Date: October 1, 2014 | Story: Ashley Gill | Styling: Chip Jones |
Knowing the rules and always playing by them are two different things. Designer Joshua Plumlee uses color, art, and custom furnishings to shake up traditional design and to make this home a reflection of its fun-loving owners.
When Julie and Jason Smith and their two children moved into a home in the Heights neighborhood of Little Rock, they turned to designer Joshua Plumlee with Cobblestone & Vine to help bridge the gap between the classic look of the house and their distinctive personal style. “They are just a very interesting family;” Plumlee says, “they’re quirky and fun, with great taste in art. The house is very traditional, and it’s in a very traditional neighborhood, and the design needed to make sense in that context. But we also wanted to have some fun with colors and art—stepping outside of what is expected.” The result is a moody and glamorous—yet inviting—home that delights in its own eccentricities and offers a unique take on traditional home decor.
Into the Deep
Shadowy blues and grays dominate the color scheme in a painting of a cathedral that greets guests at the home’s entry. This painting, by Hans Feyerabend, was the first piece of art Julie purchased after moving into the new home, and, Plumlee says, “it dictated much of the [home’s] palette, especially the navy; we just loved it so much.” The rich, smoky marine carries throughout the home—on the dining room walls and the fireplace accent wall in the formal living room. Overall, the deeper hues Plumlee selected, including the dusky aubergine in the guest room, create drama and really set the tone of the design.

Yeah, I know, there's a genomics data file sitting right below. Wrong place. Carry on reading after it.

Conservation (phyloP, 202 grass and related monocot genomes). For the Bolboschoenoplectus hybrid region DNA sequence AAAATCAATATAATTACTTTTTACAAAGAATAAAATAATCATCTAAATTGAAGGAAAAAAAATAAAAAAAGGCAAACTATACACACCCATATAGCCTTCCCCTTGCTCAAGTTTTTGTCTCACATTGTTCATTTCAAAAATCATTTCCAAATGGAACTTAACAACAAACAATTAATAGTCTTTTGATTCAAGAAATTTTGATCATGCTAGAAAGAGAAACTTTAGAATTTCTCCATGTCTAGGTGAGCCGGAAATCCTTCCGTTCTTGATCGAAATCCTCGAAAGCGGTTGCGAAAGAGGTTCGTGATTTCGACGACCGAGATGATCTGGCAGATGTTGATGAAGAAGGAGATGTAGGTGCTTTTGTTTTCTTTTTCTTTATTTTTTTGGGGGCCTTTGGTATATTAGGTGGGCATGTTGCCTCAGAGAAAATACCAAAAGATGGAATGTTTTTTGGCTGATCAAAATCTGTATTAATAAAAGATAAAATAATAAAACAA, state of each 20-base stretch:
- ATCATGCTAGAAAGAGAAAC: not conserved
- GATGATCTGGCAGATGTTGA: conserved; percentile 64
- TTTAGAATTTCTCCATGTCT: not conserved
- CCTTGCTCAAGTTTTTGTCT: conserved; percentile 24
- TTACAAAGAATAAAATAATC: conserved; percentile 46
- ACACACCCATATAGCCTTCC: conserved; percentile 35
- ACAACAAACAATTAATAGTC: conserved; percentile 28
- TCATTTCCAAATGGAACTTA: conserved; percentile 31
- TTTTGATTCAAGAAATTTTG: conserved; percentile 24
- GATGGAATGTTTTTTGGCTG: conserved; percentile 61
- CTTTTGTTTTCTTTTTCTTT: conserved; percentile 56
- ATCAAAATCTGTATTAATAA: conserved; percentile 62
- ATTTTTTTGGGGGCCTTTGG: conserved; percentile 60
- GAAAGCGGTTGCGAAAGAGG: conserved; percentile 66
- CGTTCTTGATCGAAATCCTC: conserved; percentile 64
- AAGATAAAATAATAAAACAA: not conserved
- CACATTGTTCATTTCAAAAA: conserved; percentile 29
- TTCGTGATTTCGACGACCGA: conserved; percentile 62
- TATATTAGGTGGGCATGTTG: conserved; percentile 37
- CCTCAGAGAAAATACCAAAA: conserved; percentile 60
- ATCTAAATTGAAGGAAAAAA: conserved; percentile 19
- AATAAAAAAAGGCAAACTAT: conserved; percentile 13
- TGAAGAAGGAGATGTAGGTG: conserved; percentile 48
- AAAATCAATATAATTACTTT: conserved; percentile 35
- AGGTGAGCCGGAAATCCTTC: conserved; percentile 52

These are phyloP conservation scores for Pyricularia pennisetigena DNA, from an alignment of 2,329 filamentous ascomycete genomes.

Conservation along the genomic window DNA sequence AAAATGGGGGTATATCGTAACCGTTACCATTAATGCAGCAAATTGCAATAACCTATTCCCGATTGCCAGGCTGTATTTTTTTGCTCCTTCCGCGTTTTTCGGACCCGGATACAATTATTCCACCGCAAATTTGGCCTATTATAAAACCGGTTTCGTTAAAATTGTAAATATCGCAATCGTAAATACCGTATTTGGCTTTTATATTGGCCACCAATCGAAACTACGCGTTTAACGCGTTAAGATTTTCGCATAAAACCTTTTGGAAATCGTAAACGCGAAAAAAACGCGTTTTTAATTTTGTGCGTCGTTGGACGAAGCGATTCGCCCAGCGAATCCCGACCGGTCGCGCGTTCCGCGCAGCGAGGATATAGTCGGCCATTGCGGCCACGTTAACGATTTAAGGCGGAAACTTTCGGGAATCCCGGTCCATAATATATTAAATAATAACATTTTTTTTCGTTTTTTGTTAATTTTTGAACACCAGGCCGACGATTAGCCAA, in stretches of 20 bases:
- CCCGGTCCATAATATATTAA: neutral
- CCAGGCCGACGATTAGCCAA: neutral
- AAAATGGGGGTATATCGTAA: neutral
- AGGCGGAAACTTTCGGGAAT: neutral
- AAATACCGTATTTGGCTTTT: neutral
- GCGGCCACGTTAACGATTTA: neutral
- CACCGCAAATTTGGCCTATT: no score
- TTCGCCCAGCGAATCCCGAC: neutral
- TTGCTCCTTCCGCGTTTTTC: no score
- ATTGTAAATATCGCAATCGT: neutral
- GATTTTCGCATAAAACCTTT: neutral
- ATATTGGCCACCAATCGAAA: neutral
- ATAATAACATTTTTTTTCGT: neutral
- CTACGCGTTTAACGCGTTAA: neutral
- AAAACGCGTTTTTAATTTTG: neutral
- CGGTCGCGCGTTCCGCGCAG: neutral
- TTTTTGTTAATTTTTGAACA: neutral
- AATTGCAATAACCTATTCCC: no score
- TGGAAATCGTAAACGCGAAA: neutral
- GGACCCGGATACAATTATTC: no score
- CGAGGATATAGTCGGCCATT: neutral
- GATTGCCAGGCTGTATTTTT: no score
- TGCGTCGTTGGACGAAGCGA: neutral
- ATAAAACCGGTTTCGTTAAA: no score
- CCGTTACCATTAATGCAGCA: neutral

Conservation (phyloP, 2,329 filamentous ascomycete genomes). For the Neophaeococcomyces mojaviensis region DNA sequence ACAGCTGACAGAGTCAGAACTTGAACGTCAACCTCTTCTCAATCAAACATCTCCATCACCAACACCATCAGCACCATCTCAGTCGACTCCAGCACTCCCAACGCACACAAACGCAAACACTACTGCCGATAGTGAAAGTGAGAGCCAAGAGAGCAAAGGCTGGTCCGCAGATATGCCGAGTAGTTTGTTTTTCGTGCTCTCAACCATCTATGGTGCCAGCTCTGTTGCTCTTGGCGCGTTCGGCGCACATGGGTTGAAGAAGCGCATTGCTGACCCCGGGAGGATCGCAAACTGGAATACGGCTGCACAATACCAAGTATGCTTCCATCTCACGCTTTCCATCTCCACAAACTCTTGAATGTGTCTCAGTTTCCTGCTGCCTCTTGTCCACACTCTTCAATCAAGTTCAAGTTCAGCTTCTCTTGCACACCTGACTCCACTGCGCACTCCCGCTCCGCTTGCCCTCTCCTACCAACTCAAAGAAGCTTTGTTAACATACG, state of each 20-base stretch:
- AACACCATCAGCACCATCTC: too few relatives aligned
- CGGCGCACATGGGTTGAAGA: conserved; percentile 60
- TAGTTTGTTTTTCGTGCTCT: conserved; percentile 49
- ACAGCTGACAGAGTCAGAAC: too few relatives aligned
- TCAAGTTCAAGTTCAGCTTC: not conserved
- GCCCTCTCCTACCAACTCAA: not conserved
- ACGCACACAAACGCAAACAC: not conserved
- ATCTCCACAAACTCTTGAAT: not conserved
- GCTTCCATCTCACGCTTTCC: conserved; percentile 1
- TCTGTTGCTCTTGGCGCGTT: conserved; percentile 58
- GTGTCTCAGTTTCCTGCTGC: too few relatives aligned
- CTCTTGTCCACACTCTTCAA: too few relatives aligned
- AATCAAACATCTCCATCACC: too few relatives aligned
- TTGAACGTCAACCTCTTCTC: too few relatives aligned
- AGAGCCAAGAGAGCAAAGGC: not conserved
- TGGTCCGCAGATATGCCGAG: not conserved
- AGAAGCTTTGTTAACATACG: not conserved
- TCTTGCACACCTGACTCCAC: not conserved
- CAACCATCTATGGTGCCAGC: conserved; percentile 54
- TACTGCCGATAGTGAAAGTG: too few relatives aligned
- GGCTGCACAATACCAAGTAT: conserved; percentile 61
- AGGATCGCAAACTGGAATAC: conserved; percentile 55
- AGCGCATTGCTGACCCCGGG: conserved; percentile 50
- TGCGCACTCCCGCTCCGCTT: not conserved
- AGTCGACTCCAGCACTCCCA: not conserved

The living room, however, is lighter and more neutral. “We have so much color in the other parts of the house, we wanted this room to feel classy, with this pinky, platinum gray—a little blush,” Plumlee says. The dark hardwood floors present a striking contrast in this airier section, which Plumlee explains, defines the space and—along with strategic use of black door and window trim in certain areas—“enhances the interesting room progression. It’s a big house with an open concept, but design can add definition.”
An Artful Approach
Perhaps most compelling is the diverse collection of art showcased throughout the home. Plumlee describes his design approach as “art-centric,” explaining that, to his mind, “everything should play second fiddle to the art.” Longtime collectors, the Smiths brought many of the pieces from a previous home, but some of them are new to the family, including a number of paintings done by Plumlee. From black-and-white photographs of grain silos to abstract paintings and tribal textiles, the art enhances the experience of every room in the house, either by harmonizing with the design or by presenting a visitor with the pleasing friction of encountering the unanticipated.
The Great Mix-Up